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Geekspeak: How Life + Mathematics = Happiness    by Graham Tattersall order for
by Graham Tattersall
Order:  USA  Can
Collins, 2008 (2007)
* *   Reviewed by Hilary Williamson

In his Introduction to Geekspeak: How Life + Mathematics = Happiness, Dr. Graham Tattersall explains how, early in life, he became 'fascinated by how things work', developed 'a desire to explore the hows and whys surrounding everyday life', and so became a Geek. He offers his book to empower the rest of us to use 'numeracy to be better informed' and judge the validity of the flood of so called expert opinions with which we are inundated daily.

The book's eclectic topics range from Scrabbling for Words: How big is your vocabulary? (whose content includes fingerprint words in men and women's conversations) and Pumping Iron: Are you as powerful as a washing machine? (where he reminds us that 'Labeling commonplace machines and devices in manpower instead of watts might keep us much more aware of our dependence on fossil fuel') to Beam Me Up, Scotty: How long would it take to send your body to Mars? (three hours); 'When the Wind Blows: Is a storm more powerful than an atomic bomb?' (yes and no); and The Man in White: How much could sea levels rise?. The latter especially interested me. Tattersall points out that Arctic ice is mostly floating anyway so an Arctic melt would have little impact on rising sea levels (though of course it has other bad effects). An Antarctic melt would be of greater impact to coastlines, but would take a couple of centuries.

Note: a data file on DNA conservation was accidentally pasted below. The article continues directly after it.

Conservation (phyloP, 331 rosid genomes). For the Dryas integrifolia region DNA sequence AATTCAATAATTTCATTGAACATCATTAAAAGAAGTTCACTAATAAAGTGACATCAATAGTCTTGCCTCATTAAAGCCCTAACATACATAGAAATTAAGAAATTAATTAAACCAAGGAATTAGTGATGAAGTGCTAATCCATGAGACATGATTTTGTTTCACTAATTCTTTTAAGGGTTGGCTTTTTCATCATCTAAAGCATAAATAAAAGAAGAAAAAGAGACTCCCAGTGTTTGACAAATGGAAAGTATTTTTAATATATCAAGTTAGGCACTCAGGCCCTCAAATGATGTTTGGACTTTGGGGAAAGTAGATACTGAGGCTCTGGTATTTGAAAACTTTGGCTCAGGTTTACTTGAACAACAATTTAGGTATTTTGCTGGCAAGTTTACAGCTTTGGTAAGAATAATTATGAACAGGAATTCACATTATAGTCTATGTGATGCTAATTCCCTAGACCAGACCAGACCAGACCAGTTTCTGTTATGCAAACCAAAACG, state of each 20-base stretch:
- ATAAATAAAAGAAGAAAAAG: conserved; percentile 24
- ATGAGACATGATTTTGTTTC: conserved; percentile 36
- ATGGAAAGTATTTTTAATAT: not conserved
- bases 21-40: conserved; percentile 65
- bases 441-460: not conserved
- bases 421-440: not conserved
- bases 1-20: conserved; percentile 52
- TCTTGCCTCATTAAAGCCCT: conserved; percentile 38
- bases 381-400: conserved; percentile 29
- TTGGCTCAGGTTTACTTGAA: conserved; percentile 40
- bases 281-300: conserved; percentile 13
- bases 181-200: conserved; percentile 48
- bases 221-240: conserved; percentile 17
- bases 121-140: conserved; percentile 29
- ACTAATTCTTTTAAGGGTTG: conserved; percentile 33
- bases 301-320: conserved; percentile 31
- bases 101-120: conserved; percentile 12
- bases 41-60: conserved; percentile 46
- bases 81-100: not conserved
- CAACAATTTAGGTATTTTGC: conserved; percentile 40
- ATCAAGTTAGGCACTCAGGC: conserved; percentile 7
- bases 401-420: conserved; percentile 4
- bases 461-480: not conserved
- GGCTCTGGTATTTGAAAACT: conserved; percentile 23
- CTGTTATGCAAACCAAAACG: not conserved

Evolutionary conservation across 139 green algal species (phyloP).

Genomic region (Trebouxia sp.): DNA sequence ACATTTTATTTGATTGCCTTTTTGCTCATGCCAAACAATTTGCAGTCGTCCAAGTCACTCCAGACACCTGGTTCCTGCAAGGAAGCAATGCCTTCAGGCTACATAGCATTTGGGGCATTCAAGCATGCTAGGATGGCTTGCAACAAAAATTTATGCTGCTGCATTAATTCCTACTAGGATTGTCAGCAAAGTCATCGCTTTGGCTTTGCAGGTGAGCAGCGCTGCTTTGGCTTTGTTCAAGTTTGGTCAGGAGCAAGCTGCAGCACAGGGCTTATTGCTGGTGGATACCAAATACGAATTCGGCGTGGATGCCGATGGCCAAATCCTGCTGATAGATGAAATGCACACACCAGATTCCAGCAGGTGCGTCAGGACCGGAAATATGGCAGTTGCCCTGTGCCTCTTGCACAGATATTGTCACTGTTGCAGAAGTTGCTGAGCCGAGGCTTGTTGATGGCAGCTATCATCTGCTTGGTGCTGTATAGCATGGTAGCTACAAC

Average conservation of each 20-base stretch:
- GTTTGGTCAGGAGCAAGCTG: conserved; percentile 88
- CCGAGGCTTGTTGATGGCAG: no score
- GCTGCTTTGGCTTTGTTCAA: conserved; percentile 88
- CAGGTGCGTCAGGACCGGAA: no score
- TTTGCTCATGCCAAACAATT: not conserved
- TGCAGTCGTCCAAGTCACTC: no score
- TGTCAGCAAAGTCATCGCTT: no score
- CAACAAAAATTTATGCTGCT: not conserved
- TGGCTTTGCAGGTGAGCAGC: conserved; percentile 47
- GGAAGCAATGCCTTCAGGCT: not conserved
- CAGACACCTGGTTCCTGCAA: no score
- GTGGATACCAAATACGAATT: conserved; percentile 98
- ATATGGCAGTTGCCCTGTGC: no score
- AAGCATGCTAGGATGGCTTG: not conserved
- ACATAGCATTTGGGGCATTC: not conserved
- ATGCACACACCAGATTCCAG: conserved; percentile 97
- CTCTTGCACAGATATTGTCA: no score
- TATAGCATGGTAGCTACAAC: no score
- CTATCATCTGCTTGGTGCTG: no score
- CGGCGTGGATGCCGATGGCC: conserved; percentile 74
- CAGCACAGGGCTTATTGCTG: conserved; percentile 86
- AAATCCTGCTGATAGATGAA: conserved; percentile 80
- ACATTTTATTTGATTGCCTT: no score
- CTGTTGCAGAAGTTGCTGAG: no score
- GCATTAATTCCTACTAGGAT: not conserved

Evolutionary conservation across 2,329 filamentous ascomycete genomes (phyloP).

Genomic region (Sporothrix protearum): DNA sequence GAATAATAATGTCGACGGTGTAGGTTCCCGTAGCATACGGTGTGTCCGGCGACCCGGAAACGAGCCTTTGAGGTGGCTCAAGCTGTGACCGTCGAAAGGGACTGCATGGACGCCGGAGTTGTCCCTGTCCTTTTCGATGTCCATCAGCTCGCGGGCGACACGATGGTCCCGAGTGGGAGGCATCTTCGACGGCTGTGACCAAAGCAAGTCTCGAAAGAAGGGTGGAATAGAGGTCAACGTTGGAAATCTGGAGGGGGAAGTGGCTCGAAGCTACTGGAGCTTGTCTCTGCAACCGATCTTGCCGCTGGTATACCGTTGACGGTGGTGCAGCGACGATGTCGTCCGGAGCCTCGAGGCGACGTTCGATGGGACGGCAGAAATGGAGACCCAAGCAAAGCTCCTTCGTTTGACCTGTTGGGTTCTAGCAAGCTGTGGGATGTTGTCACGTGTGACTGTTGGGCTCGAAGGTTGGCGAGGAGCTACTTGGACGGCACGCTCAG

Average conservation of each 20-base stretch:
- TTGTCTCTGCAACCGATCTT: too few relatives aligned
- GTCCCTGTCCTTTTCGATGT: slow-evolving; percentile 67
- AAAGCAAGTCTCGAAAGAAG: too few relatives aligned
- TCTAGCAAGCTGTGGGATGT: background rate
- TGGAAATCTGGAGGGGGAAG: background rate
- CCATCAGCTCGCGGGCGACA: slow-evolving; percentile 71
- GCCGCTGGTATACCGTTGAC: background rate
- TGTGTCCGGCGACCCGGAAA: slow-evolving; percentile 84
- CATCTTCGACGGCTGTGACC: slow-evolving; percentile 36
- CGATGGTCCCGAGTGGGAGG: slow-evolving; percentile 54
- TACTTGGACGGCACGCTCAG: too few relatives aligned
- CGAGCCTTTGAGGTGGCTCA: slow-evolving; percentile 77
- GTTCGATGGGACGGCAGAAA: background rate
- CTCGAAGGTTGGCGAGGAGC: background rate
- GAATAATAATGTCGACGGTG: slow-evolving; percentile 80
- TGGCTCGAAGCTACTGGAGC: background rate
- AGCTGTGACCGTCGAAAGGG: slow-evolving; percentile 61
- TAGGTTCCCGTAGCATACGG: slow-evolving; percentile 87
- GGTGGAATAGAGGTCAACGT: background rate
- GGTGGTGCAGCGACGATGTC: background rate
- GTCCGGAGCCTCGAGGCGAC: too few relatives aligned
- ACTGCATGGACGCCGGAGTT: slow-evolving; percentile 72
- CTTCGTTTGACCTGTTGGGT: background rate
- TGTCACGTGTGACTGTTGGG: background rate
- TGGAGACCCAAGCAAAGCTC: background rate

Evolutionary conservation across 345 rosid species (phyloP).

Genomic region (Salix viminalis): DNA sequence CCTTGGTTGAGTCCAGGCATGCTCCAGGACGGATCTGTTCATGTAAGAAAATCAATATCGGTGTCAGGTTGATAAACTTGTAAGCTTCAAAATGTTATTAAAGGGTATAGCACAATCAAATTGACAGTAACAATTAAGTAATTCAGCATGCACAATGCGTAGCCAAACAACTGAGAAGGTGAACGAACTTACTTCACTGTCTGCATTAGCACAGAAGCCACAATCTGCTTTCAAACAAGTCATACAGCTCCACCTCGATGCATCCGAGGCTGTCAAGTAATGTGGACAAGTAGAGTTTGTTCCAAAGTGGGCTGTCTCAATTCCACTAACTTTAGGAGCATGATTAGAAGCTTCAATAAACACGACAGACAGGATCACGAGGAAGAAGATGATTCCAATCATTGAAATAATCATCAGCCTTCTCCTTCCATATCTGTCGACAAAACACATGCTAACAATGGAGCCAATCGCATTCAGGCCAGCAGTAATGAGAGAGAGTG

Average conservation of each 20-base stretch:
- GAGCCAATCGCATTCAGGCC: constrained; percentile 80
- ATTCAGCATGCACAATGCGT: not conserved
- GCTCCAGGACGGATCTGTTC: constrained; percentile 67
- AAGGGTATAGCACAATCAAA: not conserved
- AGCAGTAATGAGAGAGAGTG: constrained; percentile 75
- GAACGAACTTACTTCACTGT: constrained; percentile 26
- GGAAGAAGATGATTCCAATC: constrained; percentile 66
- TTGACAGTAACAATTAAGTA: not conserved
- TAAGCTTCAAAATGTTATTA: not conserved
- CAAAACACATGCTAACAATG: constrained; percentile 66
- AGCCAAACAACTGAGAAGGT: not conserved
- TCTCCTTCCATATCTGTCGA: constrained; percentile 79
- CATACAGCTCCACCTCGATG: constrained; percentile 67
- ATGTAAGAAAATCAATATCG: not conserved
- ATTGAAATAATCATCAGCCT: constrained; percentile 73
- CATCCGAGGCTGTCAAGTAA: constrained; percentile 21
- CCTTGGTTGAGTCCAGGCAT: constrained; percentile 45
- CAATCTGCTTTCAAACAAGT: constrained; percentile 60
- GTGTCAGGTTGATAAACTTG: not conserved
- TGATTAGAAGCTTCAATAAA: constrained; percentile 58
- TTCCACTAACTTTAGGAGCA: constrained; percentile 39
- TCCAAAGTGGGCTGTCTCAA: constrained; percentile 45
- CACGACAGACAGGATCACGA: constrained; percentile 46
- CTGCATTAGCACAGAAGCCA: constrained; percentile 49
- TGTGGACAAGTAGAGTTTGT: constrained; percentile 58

Though I didn't really need to know that 'The speed of the gases in a fart can reach 20 mph', I enjoyed Graham Tattersall's clever out-of-the-box insights (with a mild focus on environmental issues). Geekspeak is filled with intriguing information (did you know that 'Sunlight is 400,000 times brighter than moonlight'?) presented with Brit humor, as in a quote from a mathematician colleague: 'The lottery is a tax on the statistically challenged.' If you share the author's interest in the world around you - and want to learn how to check the validity of newspaper headlines - Geekspeak is a good starting point.

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